Ring-singing Tsvetaeva.

Via wood s lot, where Tsvetaeva is featured in yesterday’s post, I discovered this superb version of an untitled 1914 poem of hers, translated from the Russian by Ekaterina Rogalsky:

I do not think, or argue, or complain.
Or sleep.
I long for neither sun, nor moon, nor sea.
Nor ship.

I do not feel the heat amidst these walls,
Nor garden’s green,
Nor do I long for your desired gift,

Neither the morning gladdens nor the trolley’s
Ring-singing run.
I live, forgetting date and age
And daylight sun.

I am – a dancer on a tightrope slashed
And hewn.
I am – a shadow’s shadow: lunatic
Of two dark moons.

You can see the original Russian, along with another Tsvetaeva poem (whose translation I don’t think is quite as successful), here, where you’ll also find a description of the poet beginning:

Marina Tsvetaeva (1892-1941) is considered to be one of the most original 20th Century Russian poets. Her extremely eccentric personality and difficult character found release in her poetry writing. Tsvetaeva’s perfect control of language is one of the key elements of her poetry, as are the striking images her short, full-throated poems practically overflow with. [...] But it is the rhythm and cadence of Tsvetaeva’s language that makes her poetry truly unique – changing pace and musicality to match her images and her meaning, Tsvetaeva’s fluid, “ring-singing” lines reflect the depth, accuracy and emotional capacity of the Russian language, which presents quite a challenge for translation, as the meaning of her poetry is intertwined with its musicality to form a single organism, which is lost to the reader when one of these components is left out.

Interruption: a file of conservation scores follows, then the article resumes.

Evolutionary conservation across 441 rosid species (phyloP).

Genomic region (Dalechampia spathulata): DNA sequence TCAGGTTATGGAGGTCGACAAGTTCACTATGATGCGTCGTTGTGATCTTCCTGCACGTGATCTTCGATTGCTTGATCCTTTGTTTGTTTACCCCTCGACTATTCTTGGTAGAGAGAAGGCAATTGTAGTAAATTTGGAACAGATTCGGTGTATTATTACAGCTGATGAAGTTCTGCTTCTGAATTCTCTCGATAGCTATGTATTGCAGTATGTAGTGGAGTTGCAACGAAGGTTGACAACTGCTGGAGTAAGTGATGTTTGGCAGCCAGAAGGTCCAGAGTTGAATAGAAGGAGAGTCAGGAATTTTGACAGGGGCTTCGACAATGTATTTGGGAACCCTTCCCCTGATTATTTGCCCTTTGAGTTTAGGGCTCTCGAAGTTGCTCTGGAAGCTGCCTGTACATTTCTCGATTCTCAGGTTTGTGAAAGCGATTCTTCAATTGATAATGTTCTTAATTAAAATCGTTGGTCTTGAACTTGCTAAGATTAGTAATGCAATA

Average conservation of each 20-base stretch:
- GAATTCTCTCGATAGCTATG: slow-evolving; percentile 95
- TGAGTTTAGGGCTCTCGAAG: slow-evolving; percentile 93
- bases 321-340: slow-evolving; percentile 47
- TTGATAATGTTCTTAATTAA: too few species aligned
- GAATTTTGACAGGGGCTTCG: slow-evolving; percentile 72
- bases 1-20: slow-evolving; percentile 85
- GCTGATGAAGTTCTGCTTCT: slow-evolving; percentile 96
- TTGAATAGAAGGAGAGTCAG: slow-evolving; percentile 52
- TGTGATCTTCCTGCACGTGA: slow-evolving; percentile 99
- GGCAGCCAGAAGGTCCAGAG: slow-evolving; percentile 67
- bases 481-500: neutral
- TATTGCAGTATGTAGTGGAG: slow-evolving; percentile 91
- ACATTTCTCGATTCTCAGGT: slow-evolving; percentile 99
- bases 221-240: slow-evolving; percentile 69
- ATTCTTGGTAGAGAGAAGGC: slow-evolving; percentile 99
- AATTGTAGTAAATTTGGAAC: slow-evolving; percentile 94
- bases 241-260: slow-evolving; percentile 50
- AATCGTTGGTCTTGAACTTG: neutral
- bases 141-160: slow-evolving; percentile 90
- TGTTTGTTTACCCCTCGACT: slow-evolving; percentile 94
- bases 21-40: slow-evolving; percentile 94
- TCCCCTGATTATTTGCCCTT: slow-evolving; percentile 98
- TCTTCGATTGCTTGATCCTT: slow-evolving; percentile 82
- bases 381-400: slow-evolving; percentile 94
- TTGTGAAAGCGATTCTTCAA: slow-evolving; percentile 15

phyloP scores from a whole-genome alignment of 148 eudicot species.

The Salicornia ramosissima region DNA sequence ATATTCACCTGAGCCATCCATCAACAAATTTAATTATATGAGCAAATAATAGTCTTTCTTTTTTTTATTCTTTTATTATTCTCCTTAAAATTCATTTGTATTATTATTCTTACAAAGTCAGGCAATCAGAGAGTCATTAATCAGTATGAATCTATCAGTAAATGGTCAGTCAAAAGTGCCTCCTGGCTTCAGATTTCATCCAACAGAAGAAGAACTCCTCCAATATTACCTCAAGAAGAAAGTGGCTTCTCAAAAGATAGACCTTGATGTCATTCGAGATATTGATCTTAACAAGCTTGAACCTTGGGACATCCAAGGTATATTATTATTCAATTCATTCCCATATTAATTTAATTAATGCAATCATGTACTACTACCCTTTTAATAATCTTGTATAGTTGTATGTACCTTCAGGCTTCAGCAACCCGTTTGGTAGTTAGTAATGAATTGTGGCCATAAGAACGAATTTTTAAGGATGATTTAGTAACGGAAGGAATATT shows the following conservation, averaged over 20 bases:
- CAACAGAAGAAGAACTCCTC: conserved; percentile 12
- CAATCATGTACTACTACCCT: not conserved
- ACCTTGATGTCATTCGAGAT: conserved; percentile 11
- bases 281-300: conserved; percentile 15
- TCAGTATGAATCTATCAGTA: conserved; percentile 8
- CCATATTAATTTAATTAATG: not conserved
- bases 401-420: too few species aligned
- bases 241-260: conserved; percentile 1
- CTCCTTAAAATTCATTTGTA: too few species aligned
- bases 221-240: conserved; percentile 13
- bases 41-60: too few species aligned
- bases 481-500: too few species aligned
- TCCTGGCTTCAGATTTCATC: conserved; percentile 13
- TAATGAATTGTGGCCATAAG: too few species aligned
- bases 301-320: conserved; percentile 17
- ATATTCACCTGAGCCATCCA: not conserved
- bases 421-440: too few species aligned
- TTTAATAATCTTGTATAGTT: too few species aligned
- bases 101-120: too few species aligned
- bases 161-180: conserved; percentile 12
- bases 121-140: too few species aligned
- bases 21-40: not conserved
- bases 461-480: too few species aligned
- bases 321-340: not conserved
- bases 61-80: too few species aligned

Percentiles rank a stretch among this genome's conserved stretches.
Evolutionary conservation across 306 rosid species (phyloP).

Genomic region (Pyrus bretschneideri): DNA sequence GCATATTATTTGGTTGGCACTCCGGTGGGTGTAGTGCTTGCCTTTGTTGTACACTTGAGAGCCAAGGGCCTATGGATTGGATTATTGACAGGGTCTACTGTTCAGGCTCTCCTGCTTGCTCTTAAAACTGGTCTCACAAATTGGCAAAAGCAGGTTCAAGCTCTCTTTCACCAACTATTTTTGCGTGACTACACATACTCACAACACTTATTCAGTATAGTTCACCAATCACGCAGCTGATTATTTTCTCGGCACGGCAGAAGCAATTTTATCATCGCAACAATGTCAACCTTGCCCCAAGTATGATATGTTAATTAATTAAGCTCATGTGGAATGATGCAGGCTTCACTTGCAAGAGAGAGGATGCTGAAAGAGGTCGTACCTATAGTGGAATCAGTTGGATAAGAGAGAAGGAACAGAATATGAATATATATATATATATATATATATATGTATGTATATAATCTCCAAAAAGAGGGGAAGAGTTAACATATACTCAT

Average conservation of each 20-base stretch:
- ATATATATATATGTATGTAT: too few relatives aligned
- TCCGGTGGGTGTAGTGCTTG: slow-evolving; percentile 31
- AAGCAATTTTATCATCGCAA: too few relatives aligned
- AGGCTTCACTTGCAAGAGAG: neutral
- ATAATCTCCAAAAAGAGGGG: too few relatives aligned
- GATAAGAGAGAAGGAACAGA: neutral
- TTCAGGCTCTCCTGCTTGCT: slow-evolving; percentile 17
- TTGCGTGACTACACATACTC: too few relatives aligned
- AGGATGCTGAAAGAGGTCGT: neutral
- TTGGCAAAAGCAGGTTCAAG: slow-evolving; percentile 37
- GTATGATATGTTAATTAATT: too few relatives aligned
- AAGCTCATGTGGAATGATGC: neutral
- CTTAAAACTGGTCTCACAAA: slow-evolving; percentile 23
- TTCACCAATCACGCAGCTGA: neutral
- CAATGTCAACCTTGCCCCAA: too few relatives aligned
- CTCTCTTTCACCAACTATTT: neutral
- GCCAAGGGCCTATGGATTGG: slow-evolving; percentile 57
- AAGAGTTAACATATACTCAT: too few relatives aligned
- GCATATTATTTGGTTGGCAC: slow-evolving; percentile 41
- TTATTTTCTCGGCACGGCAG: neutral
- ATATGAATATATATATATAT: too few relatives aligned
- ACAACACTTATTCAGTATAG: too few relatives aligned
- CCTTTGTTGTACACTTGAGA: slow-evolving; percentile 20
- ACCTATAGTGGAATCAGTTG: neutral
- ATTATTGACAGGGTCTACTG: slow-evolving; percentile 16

It took me much longer to appreciate Tsvetaeva than the other poets of her generation, and I’ve rarely seen a translation that begins to capture her in English — they usually betray either sound or sense — so I wanted to pass along this one and congratulate Rogalsky, who (according to the bio on that page) was born in Moscow and has lived in America since the age of six.